With a worldwide Recession in full bloom, Silvio Soldini's Days and Clouds (Giorni e nuvole) offers a timely humanistic message, reminding viewers about what our top priorities should be during tough economic times. Intimate and personal, Soldini's film draws viewers in close and never relinquishes its grip.
Middle-aged Elsa (Margherita Buy) has just completed her art history degree, but her celebratory mood shifts radically when she learns that husband Michele (Antonio Albanese) has been booted from the company he founded with his best friend and hasn't worked for two months. He kept this secret because he didn't want to distract Elsa from finishing her degree; he's been looking for work but continually finds that he's over-qualified and suitable management jobs simply are not available.
Hurt by Michele's secrecy, Elsa naturally becomes terrified of their financial status, especially when realizing that their comfortable Genoan home is immediately in jeopardy. They have no choice but to sell, and it soon becomes apparent that they can't expect a good return. They must even sell Michele's prized boat to pay essential bills.
Even though Elsa thinks they should tell their 20-year old daughter Alice (Alba Rohrwacher), Michele vetoes the idea. Michele is too embarrassed and rationalizes that their daughter need not know since she no longer lives with them. Both Michele and Elsa are reluctant to ask for help, so they seek ways to keep financially afloat independently. Elsa even takes a menial job as a telemarketer and then gives up her pet fresco restoration project when offered upgraded secretarial employment.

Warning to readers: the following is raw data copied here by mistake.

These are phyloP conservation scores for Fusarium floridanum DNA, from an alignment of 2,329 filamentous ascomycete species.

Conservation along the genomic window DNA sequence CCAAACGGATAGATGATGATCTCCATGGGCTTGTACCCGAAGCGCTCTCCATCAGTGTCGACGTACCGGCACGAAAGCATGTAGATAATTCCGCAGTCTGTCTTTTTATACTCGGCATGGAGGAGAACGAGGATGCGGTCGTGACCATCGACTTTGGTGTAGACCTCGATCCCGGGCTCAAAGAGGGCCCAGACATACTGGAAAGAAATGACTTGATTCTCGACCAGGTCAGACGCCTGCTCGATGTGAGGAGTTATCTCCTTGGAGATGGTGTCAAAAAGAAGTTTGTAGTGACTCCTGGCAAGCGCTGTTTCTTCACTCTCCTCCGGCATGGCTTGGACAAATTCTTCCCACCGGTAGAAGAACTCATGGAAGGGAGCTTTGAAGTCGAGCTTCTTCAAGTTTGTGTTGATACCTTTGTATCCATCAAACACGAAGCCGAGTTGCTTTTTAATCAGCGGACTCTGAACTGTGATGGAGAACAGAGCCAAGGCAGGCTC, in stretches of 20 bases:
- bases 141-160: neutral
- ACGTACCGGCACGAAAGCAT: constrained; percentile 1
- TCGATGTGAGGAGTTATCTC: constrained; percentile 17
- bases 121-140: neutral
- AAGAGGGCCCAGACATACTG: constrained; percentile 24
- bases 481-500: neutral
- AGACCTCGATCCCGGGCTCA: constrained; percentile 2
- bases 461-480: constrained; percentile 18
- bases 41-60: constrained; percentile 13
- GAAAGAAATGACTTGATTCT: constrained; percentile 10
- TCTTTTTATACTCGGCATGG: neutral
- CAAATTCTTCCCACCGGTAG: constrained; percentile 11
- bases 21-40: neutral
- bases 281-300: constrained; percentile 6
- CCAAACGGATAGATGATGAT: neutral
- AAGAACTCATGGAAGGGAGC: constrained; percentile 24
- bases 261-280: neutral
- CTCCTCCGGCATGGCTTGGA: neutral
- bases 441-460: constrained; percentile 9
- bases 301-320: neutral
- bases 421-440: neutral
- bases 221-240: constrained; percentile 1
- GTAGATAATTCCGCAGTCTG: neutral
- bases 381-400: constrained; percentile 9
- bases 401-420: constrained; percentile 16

Michele doesn't deal with his situation as positively. At his wife's suggestion, he turns down a job that would only pay half his previous salary and is only able to find some handyman work with two former employees who are now also unemployed. Frustrations and depression soon get the best of him and visiting his dementia suffering father certainly provides no therapeutic value. Inevitably tensions increase at home, yet Michele and Elsa find enough resilience to maintain their relationship.
Both lead actors communicate masterfully as they bring the simple story to fruition, and Soldini's camera captures their nuanced gestures intimately so viewers gain insight into these very down to earth characters. Conversations flow realistically, making the compelling narrative come across believably, yet the script is tightly woven within the film's structure—from the broken lamp that first signals trouble to the magnificent restored fresco that represents a long lasting loving relationship that forms the bedrock of this likeable family. Financial challenges frequently test couples—breaking many but forming tighter bonds between the most steadfast. Days and Clouds puts a very human face on the latter scenario.